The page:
He is to look for no support elsewhere and no light. Evidently the passage to such a unique position may frighten some aspirants to such a degree that they refuse to traverse it. This is not an ordinary kind of courage which is required here. All that ties him to his nature as a human being, to his very existence, must be let go. Nothing less than annihilation seems to confront him. Indeed, afterwards, when the experience is over, he thinks to himself that it was really "a kind of dying." He had been swallowed by death but disgorged again later. He had slipped into it so imperceptibly, so unconsciously, and so suddenly, that all this became known only after it was over.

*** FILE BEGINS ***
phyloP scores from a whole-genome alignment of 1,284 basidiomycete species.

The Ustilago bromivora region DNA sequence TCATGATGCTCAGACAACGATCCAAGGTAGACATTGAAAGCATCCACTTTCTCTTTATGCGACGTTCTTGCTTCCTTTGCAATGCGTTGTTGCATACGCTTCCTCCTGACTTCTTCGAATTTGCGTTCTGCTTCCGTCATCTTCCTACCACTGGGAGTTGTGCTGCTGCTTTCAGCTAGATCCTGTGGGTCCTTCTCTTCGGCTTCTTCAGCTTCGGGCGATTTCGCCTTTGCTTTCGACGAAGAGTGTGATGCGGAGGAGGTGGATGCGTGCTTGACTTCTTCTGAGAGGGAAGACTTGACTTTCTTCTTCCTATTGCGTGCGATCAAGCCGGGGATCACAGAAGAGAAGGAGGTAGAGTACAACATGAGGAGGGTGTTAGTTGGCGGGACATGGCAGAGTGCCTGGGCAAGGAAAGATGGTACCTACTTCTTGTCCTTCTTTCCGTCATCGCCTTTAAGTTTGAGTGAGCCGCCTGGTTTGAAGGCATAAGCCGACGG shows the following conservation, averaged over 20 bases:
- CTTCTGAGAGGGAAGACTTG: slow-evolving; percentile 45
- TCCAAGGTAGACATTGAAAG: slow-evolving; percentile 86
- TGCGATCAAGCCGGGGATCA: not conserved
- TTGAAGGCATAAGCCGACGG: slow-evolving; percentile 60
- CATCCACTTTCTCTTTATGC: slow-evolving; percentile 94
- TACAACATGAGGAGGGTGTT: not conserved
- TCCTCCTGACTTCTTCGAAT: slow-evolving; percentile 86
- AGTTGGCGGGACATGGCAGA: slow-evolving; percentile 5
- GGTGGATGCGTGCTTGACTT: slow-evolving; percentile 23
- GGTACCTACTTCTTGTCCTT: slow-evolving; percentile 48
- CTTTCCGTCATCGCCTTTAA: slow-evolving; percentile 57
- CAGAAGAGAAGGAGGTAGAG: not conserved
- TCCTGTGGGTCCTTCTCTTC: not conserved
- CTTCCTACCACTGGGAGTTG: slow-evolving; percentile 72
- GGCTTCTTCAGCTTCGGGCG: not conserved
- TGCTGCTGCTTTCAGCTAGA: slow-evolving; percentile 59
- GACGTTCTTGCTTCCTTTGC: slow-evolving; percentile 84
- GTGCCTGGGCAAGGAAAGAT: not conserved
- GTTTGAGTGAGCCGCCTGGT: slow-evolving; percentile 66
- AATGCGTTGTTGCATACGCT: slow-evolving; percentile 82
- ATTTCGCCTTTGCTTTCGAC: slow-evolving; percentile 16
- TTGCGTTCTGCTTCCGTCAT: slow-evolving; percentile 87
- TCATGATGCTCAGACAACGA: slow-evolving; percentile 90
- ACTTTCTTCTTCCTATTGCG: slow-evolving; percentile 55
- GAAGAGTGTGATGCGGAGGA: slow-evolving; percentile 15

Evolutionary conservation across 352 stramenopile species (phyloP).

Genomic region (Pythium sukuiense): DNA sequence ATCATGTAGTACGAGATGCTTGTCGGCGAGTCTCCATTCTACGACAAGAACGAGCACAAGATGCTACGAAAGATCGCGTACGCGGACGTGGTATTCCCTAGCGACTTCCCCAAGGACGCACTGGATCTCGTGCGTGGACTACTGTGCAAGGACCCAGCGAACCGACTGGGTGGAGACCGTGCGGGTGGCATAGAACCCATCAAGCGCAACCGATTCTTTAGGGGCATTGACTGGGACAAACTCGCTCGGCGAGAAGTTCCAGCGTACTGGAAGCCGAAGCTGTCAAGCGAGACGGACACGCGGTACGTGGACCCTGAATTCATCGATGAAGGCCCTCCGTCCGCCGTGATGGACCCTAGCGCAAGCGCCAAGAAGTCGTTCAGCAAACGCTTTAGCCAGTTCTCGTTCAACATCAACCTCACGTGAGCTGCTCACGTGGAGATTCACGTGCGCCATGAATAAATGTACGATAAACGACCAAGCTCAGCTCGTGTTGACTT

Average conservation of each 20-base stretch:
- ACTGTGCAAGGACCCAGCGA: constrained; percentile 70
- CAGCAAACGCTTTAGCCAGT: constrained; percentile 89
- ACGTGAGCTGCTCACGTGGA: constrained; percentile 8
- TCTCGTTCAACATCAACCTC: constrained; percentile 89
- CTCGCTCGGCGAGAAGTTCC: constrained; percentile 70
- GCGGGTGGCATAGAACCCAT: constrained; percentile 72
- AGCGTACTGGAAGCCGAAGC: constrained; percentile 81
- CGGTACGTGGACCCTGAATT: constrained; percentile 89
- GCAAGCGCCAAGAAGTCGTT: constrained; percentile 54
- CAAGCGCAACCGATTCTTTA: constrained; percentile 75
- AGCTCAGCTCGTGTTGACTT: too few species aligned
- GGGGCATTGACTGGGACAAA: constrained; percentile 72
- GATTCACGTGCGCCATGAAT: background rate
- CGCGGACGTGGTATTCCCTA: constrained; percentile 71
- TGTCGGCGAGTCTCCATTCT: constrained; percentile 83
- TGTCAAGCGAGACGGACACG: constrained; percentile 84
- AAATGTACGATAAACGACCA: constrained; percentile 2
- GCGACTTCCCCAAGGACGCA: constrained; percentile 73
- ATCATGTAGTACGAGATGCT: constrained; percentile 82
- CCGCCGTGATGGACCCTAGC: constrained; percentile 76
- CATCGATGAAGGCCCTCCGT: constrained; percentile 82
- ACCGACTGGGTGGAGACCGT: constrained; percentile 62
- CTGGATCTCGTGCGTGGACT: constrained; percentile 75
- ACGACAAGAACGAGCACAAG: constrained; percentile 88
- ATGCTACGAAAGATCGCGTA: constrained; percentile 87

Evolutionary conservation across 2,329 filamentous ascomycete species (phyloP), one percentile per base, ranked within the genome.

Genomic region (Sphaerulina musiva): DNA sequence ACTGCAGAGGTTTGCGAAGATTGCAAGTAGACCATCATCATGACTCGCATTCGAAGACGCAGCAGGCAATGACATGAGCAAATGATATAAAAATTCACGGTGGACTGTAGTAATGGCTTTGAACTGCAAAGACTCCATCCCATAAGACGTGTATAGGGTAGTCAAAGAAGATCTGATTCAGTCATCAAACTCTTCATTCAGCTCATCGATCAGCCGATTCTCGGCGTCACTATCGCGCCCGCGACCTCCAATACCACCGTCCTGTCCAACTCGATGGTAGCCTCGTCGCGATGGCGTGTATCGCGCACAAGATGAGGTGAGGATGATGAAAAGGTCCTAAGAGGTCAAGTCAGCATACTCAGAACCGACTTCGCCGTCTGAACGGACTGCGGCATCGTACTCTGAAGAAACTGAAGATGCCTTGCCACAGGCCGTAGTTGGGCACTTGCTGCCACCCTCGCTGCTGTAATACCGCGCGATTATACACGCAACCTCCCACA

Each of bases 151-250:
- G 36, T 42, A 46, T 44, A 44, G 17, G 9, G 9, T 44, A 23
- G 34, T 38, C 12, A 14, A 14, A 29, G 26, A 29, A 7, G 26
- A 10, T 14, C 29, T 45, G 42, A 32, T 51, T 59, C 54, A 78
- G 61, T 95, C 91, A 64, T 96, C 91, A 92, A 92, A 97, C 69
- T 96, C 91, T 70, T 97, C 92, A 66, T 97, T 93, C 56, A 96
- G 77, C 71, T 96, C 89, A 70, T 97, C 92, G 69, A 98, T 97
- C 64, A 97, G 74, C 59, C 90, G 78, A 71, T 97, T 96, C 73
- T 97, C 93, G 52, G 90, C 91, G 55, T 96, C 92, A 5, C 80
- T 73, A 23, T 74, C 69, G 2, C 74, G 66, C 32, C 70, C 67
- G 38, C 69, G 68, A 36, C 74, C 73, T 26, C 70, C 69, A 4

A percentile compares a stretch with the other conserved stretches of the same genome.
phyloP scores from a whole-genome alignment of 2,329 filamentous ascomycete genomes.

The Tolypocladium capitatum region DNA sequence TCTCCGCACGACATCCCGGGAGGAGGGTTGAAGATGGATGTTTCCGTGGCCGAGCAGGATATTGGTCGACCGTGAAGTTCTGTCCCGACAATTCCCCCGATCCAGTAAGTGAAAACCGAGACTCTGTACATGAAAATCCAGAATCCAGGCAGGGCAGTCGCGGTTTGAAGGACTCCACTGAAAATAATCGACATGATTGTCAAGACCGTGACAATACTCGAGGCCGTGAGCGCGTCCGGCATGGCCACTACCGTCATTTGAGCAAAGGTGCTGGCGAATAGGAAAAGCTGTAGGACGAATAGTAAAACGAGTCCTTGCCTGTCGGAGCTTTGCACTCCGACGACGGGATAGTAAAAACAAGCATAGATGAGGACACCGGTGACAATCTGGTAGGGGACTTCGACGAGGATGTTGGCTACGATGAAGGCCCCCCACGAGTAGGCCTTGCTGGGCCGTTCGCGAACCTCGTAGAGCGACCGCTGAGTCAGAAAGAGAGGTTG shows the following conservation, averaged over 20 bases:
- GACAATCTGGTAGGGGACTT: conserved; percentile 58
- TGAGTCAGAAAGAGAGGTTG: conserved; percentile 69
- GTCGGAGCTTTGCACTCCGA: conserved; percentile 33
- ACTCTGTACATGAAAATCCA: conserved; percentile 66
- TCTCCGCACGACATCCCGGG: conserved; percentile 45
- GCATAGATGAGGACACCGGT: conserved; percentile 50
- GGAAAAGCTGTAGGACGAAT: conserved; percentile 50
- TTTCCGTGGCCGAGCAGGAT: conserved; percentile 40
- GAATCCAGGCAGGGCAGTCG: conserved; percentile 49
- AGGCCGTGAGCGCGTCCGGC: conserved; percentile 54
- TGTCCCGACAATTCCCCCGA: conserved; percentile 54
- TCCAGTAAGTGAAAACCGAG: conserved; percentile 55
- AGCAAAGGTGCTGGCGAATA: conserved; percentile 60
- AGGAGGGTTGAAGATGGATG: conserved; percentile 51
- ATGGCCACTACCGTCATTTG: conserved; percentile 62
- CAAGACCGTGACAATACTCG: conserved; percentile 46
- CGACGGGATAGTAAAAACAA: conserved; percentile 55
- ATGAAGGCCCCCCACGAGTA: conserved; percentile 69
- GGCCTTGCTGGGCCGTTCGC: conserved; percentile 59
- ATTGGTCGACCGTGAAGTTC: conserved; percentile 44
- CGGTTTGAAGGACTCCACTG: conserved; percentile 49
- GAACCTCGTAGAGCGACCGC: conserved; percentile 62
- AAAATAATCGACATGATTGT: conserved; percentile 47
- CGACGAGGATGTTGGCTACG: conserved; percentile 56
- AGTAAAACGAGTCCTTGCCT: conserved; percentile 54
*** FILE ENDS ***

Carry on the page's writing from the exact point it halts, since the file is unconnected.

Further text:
-- Notebooks Category 23: Advanced Contemplation > Chapter 8: The Void As Contemplative Experience > # 42